Marty Party Hearty

This review appeared on - November 6, 1997

Lordy, but that Marty can party.

The scene was a shoulder-to-shoulder country dance pit at Cowboys late Wednesday. Fully three generations of country music die-hards lined the walls, danced on tables and bobbed their grey heads. Grandmother and granddaughter swayed as the other man in black came on with a wave and a shout of "Oooooh, Edmonton girls,'' and mom was usually the one to watch out for. Get back on the floor, mom.

Leather pants, David Copperfield hair and a black shirt that looked at least 50 are all part of the retro cool that Stuart, also deeply rooted in three generations, handles with ease. This man can please.

"We have any hillbilly fans in the big old honky tonk tonight?'' Stuart shot out with an ironic smile, knowing he could have been singing Klingon opera and had them going. His 25 years behind the mandolin and guitar have seen him move from prodigy to legend, but never product. And his flirting with the "old tunes'' like Merle Haggard's "Okie From Muskogee," "the redneck national anthem'' as he put it, were played with unusual passion and fire, given the decade.

"If you know it, sing along. If you don't, fake it!'' he sang, localizing half the lyrics, anyway.

Stuart broke a sweat after the third song, and ditties like his first duet with Travis Tritt, "The Whiskey Ain't Workin' ", and "Hillbilly Rock" had the backup of a few hundred voices to fuel the machine.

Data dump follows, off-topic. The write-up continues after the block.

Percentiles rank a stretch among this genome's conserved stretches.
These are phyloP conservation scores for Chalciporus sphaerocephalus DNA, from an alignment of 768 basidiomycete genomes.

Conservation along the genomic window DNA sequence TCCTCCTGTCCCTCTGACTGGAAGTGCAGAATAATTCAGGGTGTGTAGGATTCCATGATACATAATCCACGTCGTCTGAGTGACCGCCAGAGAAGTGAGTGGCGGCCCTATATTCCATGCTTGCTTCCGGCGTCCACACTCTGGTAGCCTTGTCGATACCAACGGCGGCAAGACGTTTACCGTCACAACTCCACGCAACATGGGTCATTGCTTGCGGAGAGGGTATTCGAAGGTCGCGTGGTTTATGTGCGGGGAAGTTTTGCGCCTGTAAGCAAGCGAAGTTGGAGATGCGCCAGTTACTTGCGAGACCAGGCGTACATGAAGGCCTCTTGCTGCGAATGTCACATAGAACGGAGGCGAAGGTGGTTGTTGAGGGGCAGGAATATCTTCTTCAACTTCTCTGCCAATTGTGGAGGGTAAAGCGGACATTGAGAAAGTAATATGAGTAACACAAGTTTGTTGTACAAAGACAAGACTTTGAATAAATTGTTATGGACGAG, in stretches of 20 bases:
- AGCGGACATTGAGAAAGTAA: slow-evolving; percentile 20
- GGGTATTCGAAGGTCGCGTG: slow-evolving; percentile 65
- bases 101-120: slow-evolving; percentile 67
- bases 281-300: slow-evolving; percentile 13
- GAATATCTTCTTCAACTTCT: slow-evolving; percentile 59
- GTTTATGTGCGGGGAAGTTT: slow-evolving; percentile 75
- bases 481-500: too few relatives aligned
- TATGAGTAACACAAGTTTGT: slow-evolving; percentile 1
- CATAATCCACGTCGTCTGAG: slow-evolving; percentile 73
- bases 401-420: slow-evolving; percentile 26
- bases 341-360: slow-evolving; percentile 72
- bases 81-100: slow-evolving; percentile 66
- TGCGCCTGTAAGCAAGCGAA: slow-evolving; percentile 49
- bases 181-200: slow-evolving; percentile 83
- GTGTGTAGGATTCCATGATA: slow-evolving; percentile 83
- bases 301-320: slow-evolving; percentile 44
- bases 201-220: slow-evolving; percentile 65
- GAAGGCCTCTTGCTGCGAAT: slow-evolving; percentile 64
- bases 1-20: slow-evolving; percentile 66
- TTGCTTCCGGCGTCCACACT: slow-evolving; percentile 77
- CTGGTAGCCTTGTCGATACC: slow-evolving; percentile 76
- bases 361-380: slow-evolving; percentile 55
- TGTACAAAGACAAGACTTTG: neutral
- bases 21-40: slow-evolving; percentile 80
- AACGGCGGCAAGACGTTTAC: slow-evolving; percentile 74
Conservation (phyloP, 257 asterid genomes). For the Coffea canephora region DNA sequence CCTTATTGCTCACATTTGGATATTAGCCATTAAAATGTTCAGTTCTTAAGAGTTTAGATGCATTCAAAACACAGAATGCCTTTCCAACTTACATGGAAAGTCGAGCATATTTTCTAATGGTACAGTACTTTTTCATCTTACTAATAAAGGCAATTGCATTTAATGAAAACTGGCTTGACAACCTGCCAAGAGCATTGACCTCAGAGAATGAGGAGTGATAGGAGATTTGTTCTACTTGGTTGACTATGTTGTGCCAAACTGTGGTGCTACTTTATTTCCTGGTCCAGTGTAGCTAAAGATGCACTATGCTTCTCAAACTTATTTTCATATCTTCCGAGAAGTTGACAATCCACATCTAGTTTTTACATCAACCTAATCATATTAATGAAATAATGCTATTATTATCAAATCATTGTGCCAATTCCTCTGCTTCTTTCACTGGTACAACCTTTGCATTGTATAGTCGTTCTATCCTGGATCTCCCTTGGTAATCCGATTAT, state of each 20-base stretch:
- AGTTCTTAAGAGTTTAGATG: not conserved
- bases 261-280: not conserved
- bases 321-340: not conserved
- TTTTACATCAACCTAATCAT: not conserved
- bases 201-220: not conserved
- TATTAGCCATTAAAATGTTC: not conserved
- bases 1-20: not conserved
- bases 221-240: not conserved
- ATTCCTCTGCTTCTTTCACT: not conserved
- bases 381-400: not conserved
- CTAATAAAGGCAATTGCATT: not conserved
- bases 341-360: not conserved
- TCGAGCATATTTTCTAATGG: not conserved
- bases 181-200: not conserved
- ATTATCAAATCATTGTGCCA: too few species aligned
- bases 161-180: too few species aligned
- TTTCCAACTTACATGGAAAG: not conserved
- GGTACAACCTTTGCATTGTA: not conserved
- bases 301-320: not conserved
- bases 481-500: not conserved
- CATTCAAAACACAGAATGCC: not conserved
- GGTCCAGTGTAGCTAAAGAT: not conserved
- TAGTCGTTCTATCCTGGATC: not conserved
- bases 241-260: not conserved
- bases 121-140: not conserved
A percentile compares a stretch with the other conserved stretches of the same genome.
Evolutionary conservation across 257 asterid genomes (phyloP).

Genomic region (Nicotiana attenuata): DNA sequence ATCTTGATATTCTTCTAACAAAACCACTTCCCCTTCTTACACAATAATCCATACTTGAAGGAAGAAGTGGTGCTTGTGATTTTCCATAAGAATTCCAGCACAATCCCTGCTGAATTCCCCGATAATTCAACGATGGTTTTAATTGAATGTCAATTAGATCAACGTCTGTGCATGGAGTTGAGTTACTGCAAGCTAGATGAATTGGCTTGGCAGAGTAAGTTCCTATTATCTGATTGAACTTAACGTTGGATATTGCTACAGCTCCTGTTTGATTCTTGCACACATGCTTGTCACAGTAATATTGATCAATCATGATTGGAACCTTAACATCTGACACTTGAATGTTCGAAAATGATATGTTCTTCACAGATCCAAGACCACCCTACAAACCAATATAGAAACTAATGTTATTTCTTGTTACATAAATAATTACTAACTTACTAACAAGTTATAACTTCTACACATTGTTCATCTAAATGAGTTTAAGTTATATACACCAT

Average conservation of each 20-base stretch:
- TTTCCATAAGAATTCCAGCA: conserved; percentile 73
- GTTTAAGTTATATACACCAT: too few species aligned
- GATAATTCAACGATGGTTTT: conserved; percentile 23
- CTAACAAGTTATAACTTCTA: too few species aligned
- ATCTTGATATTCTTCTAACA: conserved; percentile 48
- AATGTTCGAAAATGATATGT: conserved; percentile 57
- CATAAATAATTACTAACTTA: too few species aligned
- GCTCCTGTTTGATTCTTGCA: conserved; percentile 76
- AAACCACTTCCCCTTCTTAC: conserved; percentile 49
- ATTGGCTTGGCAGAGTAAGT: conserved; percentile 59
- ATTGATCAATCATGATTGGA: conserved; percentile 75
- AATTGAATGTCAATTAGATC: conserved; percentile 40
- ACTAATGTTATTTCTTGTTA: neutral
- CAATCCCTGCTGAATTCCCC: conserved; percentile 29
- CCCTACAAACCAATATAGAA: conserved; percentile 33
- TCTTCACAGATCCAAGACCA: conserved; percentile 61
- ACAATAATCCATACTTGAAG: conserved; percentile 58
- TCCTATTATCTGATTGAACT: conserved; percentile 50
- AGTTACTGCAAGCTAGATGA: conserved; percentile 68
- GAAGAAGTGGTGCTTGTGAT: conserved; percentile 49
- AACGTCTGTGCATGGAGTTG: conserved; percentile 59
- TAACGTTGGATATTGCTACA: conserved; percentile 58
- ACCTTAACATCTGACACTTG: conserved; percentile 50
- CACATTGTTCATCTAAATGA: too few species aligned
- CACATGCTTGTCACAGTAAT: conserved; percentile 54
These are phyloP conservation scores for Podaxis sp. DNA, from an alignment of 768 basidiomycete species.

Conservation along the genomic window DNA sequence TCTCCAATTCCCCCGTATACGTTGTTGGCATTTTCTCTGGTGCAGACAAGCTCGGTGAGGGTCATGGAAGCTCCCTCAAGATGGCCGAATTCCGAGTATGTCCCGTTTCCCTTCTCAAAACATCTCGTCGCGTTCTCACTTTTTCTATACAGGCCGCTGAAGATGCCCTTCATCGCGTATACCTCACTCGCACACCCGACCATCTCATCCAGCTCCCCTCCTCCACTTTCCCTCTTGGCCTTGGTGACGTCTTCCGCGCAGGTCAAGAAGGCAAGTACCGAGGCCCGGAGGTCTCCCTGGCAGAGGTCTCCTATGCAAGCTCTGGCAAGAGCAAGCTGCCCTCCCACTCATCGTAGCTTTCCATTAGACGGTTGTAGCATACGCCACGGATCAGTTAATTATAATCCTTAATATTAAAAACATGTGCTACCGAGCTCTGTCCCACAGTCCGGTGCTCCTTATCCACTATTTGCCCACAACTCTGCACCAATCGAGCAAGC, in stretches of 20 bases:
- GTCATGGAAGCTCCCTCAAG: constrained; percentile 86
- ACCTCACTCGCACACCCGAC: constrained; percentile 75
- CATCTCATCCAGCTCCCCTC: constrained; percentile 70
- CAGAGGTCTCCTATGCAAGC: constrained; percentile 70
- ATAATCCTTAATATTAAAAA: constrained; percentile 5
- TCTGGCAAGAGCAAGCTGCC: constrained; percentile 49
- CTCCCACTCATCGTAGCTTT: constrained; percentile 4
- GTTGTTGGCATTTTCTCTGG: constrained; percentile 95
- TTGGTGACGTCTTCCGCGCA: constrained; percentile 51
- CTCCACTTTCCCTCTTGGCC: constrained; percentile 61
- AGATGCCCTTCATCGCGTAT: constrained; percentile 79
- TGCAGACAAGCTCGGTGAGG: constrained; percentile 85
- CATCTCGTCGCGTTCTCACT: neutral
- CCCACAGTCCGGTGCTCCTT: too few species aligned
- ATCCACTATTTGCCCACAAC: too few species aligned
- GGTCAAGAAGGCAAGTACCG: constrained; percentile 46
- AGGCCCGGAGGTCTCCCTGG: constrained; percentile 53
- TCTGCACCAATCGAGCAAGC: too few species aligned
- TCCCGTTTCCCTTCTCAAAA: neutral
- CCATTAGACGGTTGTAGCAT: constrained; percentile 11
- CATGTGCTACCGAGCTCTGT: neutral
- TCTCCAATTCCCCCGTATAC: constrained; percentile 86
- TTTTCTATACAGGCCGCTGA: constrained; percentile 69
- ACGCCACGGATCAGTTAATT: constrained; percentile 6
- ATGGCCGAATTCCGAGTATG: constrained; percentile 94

"Touch me, turn me on and burn me down,'' he glided with song, elevated by his fans, later introducing the band as all being from Alberta. "And I'm from Edmonton,'' he teased, "my name is Marty Stuart!''

We lapped it up like thirsty kittens.

Standout songs were abundant. Like I said, there was something for everyone. Tempted saw his greatest connection with all the black hats, and the giant Cowboys cow skull was the perfect backdrop when he offered a tribute to his former mentor, Johnny Cash, near the end, as the women strutted confidently to the autograph booth. "Do me a favor and pray for Johnny Cash,'' he said, then went all the way back with a familiar boom-shukka-boom on "Don't Take Your Guns to Town."

Overall, most of the crowd liked his newer "This One's Gonna Hurt You"-"Honky Tonkin's What I Do Best" kind of music, but allusions to Conway Twitty, Cash and Lester Flatt, by sheer force of talent on the mandolin alone, rewarded the extra faithful.

In a very real way, all of popular country was wiggling its hips. Too bad if you missed it.

Julian Austin, by the way, is worth a mention as his opener. He seems much happier on a bar stage than in a soft-seat venue, and his performance was far more colorful than in the past.

This former outcast has found his new world and should be watched.

By Fish Griwkowski

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